Committee of Public Accounts: Press Notice


Publication of the Committee's 29th Report, Session 2007-08

Edward Leigh MP, Chairman of the Committee of Public Accounts, today said:

"The Rural Payments Agency's poor implementation of the Single Payment Scheme, an EU agricultural subsidy introduced in 2005, continues to cause problems for farmers. Most are being paid earlier than they were in 2005 but errors persist. Nearly 20,000 farmers' entitlements under the 2005 and 2006 schemes were calculated incorrectly. Overpayments to farmers in those two years totalled some £37 million. And individual farmers who were overpaid have yet to be told by how much and when repayment will be required, adding to uncertainty for many farmers.

"The Agency's failings in implementing the scheme might lead the European Commission to fine the Government hundreds of millions of pounds. And those failings have added some £50 million to the cost of the Agency's business change project through which the scheme was implemented.

"Restoring farmers' confidence will depend on the Agency's improving its business processes and IT systems to the point where it can process claims efficiently and promptly and tell farmers when they are likely to be paid.

"The Department's policy papers for Ministers did not highlight all the risks of implementing this complex scheme against such a tight deadline, especially given that some other Member States took a more measured approach. Defra should check its processes for examining and challenging the assumptions in its policy proposals."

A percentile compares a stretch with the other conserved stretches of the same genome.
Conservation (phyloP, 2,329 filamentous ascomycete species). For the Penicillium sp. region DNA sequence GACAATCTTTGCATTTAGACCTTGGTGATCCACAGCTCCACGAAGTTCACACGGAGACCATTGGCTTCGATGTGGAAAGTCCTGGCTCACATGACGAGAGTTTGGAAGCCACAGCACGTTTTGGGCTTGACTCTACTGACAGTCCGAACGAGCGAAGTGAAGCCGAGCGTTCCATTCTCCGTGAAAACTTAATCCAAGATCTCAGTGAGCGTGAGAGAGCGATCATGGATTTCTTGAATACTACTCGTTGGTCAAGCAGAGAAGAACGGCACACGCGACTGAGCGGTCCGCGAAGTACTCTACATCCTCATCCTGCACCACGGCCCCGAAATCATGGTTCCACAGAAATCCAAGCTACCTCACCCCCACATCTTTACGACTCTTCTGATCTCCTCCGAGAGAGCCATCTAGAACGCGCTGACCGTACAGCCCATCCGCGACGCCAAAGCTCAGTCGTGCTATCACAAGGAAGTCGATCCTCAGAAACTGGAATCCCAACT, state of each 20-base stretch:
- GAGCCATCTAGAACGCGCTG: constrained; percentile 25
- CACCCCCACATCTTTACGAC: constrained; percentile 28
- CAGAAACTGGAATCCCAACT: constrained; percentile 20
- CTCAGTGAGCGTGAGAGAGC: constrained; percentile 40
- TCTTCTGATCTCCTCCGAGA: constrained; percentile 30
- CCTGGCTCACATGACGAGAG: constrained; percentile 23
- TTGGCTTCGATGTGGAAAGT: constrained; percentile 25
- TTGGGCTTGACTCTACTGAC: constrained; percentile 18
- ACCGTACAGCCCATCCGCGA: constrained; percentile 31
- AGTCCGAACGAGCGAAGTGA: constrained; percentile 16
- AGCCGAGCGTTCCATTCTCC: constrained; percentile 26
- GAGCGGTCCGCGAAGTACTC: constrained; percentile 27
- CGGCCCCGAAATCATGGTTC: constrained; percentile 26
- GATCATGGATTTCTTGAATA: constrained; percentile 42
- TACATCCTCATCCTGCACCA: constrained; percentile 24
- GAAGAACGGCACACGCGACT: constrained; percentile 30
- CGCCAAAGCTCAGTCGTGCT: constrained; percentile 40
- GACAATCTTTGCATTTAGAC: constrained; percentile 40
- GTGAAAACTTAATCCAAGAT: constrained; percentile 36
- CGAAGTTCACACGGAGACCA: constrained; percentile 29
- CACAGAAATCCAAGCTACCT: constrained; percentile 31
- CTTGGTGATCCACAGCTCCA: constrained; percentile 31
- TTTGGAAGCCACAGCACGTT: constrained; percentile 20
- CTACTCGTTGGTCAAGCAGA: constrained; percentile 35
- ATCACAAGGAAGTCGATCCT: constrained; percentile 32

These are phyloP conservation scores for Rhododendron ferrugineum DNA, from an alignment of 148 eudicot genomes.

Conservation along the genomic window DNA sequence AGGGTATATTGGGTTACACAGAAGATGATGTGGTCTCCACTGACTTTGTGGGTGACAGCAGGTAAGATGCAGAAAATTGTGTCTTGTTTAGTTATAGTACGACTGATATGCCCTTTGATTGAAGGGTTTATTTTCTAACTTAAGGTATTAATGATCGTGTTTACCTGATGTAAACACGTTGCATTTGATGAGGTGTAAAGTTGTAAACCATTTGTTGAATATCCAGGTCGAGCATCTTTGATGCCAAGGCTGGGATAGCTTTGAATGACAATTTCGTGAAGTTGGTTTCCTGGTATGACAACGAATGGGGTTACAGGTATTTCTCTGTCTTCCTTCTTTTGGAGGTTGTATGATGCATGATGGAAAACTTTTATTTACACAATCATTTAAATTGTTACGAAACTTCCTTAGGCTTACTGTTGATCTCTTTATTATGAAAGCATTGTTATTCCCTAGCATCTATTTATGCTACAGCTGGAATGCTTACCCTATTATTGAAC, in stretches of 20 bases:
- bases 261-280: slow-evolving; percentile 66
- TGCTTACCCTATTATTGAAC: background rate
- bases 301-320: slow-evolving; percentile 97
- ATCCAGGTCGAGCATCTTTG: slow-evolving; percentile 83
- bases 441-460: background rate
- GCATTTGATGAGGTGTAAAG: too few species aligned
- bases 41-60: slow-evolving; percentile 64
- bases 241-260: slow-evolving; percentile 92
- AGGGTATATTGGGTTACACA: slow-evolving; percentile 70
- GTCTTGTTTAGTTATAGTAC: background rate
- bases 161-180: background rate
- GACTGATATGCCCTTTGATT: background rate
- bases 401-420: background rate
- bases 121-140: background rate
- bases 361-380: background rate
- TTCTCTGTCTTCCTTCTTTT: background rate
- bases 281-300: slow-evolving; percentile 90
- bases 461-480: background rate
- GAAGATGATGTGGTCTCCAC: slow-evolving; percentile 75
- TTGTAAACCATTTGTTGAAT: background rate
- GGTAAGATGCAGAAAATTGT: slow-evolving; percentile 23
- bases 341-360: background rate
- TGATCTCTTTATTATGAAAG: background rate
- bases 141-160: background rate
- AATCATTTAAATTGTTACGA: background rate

Mr Leigh was speaking as the Committee published its 29th Report of this Session which, on the basis of evidence from the Department for Environment, Food and Rural Affairs (the Department) and the Acting Chief Executive of the Rural Payments Agency (the Agency), examined actions taken to rectify errors in payments under the Single Payment Scheme and to develop a more cost-effective service to farmers.

In September 2007, the Committee reported on the implementation of the Single Payment Scheme by the Department and the Agency. The Single Payment Scheme replaced previous European Union production-based agricultural subsidy schemes from 2005. The Department had chosen to implement the most complex option for reform in the shortest possible timescale, and the Agency had badly underestimated the scale of the task. This led to delays in making payments to farmers, erroneous payments and additional project and administrative costs.

Following the difficulties with the 2005 Scheme, the Agency identified 34,499 claims (some 32% of the number of claims for the 2006 Scheme year), where further errors might arise unless farmers' entitlements were properly checked. The Agency's review process has taken too long to complete, and a breakdown of the outcome was not available at our hearing. Subsequently, the Agency has estimated that there were £20 million of overpayments for the 2005 Scheme, and £17.4 million for the 2006 Scheme. In August 2006, the Agency had also identified £4.4 million of overpayments in one batch of claims. Where overpayments have been identified, the Agency has taken little action to recover the sums, with the risk that farmers may have unknowingly spent the money in the interim. Of 19 overpayments in excess of £50,000 paid in August 2006, the Agency had started the recovery process with only two of the farmers affected.

Major changes made to the Agency's IT systems have enabled most farmers to receive payments earlier under the 2006 Scheme than for the 2005 Scheme. There has been a substantial impact on the costs of the business change programme to improve the Agency's efficiency, and the total project cost is now likely to exceed £300 million. In mid 2007, staff numbers in the Agency peaked at 4,600 and are not expected to reduce to 3,500 until 2010. The Agency is still not able to offer adequate advice to farmers on the progress of their claim. It was reluctant to specify targets by when such information would be available and when payments would be made under the 2008 Scheme.